Student Groups, Workers Rally For Immigrant, Union Rights AmnestyStudents and Campus Employees Protest Treatment of Workers, Immigrants on Workers' Day
Friday, May 2, 2008
Category: News > University > Student Life
Dressed in white and wearing green armbands, hundreds of students and workers rallied on Upper Sproul Plaza yesterday as part of a day-long protest supporting the rights of workers and immigrants.
In celebration of International Workers' Day, campus groups including Xinaxtli, By Any Means Necessary and Students Organizing for Justice in the Americas joined in a general rally and march to Chancellor Robert Birgeneau's office. About 200 people participated in total.
"After three years, we're still waiting for the chancellor and the community to respond," said senior Jackie Madrid, a member of Xinaxtli. "Nothing has been done for the communities, and workers are being treated as less than a human."
The groups were protesting the alleged erosion of rights for immigrant students and the wages and working conditions of members of the labor union American Federation of State, County and Municipal Employees Local 3299, which represents some 1,100 workers on the UC Berkeley campus.
A performance by the dance group In Xochitl In Cuicatl kicked off the rally. Three dancers, wearing indigenous Mesoamerican dress, blew conch shells while others banged on drums and waved burning sage to bless the rally.
"It's a way to ask that everything goes well," said dancer and senior Marcella Sadlowski. "It's important to remember our traditions of Chicanos, Latinos, however people want to identify themselves."
Several community leaders also spoke at the rally, including City Councilmember Kriss Worthington and campus workers from the union.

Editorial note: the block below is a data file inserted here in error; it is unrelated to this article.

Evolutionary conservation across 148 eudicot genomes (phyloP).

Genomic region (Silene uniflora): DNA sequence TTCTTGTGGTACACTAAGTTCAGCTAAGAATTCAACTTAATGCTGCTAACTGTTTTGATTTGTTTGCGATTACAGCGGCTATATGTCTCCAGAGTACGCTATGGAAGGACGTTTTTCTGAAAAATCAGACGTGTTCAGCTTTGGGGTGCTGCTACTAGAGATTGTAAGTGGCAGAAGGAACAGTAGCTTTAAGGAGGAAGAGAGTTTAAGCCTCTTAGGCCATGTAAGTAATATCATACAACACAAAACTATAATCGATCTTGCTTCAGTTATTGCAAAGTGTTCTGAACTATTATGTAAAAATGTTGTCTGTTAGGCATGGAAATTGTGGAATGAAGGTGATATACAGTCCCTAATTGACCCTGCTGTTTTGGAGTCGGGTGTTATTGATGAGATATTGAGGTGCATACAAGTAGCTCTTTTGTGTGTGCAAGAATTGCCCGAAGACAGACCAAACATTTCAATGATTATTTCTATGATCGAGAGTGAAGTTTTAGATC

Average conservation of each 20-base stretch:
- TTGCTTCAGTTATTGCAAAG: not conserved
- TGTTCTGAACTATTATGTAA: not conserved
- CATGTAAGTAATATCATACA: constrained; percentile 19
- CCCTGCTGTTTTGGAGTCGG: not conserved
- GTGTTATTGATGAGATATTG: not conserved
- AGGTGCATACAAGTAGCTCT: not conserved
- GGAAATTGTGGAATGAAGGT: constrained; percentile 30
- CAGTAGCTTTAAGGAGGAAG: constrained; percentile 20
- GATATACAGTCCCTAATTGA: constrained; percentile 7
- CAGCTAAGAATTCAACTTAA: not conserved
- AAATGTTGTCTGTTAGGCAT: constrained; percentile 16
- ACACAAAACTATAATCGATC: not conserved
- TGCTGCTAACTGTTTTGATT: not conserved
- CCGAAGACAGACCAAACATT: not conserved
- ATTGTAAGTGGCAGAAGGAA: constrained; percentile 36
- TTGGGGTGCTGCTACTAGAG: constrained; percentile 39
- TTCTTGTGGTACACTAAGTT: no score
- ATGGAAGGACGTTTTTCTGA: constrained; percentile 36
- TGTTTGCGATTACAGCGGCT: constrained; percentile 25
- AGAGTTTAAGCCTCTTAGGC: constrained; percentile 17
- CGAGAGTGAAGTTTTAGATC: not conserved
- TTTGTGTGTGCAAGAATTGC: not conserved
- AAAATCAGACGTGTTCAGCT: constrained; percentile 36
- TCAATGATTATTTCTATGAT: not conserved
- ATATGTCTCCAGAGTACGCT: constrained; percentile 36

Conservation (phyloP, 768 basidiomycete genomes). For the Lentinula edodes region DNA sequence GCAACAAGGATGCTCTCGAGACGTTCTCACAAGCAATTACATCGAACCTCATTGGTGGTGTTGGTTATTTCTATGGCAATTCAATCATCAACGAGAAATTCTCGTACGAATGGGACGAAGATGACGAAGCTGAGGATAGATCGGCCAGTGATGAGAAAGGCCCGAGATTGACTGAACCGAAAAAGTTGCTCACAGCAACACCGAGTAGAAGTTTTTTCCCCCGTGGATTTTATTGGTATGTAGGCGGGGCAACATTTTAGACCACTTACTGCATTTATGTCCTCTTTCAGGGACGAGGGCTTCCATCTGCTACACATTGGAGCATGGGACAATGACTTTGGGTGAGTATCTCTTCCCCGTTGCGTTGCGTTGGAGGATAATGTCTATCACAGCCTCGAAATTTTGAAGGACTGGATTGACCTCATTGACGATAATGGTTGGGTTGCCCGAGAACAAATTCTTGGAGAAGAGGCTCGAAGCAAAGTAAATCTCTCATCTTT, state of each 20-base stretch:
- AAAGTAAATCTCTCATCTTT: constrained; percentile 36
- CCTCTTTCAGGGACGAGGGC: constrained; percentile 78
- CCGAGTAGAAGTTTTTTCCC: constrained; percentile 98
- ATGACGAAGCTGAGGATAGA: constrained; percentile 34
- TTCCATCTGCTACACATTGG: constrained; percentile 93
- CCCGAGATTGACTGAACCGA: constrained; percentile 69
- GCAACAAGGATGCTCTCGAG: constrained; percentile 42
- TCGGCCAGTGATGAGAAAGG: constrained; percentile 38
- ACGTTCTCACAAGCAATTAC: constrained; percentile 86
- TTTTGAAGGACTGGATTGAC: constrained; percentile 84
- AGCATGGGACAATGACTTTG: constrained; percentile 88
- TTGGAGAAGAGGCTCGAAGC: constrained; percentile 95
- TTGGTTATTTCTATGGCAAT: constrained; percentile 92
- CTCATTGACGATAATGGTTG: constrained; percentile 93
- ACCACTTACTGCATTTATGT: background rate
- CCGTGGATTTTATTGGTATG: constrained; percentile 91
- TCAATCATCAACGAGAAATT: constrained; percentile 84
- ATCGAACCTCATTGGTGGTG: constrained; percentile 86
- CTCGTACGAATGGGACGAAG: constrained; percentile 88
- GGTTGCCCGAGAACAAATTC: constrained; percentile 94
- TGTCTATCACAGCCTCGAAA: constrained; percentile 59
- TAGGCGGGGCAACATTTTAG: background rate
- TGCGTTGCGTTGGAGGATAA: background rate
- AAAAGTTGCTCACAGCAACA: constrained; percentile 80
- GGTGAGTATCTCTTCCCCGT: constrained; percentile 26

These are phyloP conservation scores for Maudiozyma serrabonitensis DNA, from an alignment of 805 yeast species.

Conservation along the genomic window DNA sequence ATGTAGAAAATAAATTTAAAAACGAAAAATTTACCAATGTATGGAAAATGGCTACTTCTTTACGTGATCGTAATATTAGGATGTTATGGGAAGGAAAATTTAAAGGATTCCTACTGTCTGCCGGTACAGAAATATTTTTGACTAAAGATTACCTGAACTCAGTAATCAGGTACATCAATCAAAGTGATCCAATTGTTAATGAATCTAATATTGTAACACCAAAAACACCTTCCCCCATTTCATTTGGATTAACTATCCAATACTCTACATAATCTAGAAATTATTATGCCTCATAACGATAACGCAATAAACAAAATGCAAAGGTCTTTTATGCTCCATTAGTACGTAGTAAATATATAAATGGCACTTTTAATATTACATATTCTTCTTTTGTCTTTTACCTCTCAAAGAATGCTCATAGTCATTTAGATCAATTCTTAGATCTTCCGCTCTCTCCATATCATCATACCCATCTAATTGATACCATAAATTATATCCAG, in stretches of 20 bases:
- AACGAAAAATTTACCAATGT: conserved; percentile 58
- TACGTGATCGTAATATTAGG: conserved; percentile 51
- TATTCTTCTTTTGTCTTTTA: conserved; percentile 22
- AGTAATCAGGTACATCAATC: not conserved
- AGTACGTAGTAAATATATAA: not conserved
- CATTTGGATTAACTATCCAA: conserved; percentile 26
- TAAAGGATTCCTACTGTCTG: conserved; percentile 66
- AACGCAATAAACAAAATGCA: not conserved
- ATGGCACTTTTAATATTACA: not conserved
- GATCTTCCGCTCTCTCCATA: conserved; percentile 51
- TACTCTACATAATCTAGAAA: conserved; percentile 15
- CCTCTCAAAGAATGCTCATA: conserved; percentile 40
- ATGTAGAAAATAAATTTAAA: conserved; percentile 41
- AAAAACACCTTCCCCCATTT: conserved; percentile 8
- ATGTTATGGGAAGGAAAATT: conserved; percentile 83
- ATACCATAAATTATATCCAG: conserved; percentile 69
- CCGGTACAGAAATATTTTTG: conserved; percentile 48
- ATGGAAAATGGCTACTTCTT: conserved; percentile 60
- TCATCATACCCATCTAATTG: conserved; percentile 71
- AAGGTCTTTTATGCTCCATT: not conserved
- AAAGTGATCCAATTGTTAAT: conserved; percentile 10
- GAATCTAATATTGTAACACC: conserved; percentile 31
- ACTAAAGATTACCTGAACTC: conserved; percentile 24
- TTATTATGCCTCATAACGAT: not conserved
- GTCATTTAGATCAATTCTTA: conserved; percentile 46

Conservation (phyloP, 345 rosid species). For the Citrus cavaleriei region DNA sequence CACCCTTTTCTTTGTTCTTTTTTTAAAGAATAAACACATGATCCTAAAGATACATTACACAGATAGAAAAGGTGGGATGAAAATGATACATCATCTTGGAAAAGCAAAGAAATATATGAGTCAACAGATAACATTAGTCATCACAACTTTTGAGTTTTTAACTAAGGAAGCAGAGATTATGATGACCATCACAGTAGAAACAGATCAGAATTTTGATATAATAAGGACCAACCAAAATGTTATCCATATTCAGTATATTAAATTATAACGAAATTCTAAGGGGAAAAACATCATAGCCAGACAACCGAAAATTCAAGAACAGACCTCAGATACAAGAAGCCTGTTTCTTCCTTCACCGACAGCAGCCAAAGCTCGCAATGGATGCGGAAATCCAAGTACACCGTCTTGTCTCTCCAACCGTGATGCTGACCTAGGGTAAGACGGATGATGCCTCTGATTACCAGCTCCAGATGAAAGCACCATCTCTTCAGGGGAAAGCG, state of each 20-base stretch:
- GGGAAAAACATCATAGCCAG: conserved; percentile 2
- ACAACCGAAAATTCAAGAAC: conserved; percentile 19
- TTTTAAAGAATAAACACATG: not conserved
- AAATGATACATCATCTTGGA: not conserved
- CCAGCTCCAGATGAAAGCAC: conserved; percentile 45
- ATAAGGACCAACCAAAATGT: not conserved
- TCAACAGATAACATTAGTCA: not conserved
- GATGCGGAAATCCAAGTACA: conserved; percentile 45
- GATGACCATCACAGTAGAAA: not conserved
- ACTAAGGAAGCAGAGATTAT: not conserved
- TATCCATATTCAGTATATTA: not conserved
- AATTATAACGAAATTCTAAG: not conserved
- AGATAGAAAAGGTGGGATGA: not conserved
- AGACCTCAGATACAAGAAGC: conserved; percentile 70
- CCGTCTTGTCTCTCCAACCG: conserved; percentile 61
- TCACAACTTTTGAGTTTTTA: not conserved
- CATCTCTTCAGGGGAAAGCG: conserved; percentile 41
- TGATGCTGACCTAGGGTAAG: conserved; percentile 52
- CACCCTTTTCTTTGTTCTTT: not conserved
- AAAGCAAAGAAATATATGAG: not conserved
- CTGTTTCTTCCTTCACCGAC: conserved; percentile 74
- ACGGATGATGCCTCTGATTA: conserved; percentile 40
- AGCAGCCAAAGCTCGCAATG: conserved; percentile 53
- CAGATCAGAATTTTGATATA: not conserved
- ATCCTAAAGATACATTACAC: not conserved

The leaders called for UC Berkeley to follow the examples of San Francisco, Oakland and Berkeley and declare itself a sanctuary for immigrants by refusing to cooperate with Immigration and Customs Enforcement.
"Young people will not accept racist second-class treatment," said second-year Boalt Hall School of Law student Ronald Cruz, a member of By Any Means Necessary. "The university has an obligation to protect the rights of its own students who study here."
Unlike last year's protest when ralliers and police had a confrontation at the BART station, this year's rally saw no disputes with law enforcement, said rally organizer Ben Feinberg.
In addition to UC Berkeley students, twelve students from Martin Luther King Jr. Middle School in Berkeley skipped school yesterday to participate in the protests.
"We're very supportive of our culture," said eighth-grader Jessica Ayula. "Our school doesn't want us to do this."
Many protesters dressed in white to represent innocence and amnesty for immigrants, with green armbands to show solidarity for the union. They stressed the arbitrary nature of borders in their posters and chants, from a sign reading "Who's the real immigrant, pilgrim?" to the chant, "We didn't cross the borders, the borders crossed us."
"Borders are lines drawn in the sand," Sadlowski said. "America is a name given to this continent by an Italian mapmaker."
While most protesters had specific, proactive goals for the day, others focused on raising awareness on campus.
"I'm just hoping that students get more involved," said freshman and Xinaxtli member Elena Vilchis. "It's very disheartening to see that students don't care."
Although the workers and the immigrant students had different aims, many saw their combination into one large protest as encouraging.
"I'm a very big advocate of coalition-building and bringing people together," Worthington said. "I would be here whether I was running for public office or not."
Contact Rebecca Wallace at [email protected]
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